“How many of you have ever tasted coffee from your home hill?” I asked while requesting a show of hands. One person raised their hand. One person. Just one. Over 200 coffee farmers were circled around us at the community gathering point on Gaharo hill. It was hot and dusty. The morning light of Africa falling harshly on people’s faces. The community elders sat behind rustic wooden tables. The rest of the community sat on small benches or on the ground. We spent the morning listening to the challenges the farmers are facing, sharing ideas and thoughts about change and the future.
We brewed coffee over a fire, passing it through a small sieve and into cups. It’s about as rustic a brew method as you can imagine and it was amazing coffee. I talked about the meaning of coffee in my home culture. “Sharing a coffee means sharing friendship and community and ideas” I said, feeling unsteady with the words. Does it? Cups were shared around the circle, one cup seeing many lips and hands. Florence, wrapped in a beautiful blue igitenge, griped my hands and thanked us for bringing such a lovely gift. My core was all shaken up at the thought. Coffee is part of everyday living for most people, we “can’t live without it” (my own words) and yet it’s a foreign treasure to this small hill of coffee growers sitting in their town square surrounded by… coffee trees.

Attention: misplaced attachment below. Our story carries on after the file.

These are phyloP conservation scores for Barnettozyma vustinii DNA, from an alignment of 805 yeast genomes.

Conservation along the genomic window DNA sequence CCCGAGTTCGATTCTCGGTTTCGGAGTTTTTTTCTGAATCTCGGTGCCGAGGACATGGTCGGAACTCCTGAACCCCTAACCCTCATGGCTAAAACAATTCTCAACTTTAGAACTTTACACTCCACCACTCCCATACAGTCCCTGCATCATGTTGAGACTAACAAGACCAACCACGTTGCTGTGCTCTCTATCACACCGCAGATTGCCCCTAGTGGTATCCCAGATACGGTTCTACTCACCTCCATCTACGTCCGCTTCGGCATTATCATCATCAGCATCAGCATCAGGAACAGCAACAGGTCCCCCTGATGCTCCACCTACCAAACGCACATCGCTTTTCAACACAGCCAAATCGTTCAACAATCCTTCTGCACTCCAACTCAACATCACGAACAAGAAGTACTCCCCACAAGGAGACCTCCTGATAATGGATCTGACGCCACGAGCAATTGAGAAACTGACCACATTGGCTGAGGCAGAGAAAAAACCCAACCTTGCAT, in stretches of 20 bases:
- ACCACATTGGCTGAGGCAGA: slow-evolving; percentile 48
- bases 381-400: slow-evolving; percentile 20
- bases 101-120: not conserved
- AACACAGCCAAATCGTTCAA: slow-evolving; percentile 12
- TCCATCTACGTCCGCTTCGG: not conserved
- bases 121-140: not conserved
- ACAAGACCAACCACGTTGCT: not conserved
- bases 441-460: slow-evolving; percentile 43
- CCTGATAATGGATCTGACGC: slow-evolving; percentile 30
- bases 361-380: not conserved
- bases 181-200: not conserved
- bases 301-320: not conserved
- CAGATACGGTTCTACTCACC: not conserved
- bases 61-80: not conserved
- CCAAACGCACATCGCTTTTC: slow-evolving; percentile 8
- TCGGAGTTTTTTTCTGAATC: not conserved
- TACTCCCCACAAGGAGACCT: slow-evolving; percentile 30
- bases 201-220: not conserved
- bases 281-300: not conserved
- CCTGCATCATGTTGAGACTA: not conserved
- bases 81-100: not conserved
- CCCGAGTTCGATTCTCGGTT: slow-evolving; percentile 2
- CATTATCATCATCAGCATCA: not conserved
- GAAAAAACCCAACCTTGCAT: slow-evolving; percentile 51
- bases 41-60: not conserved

Lauren, Long Miles’ Farmer Relations Officer (FRO), drawing out the coffee supply chain it in the dirt to help the farmers understand the journey of their coffee.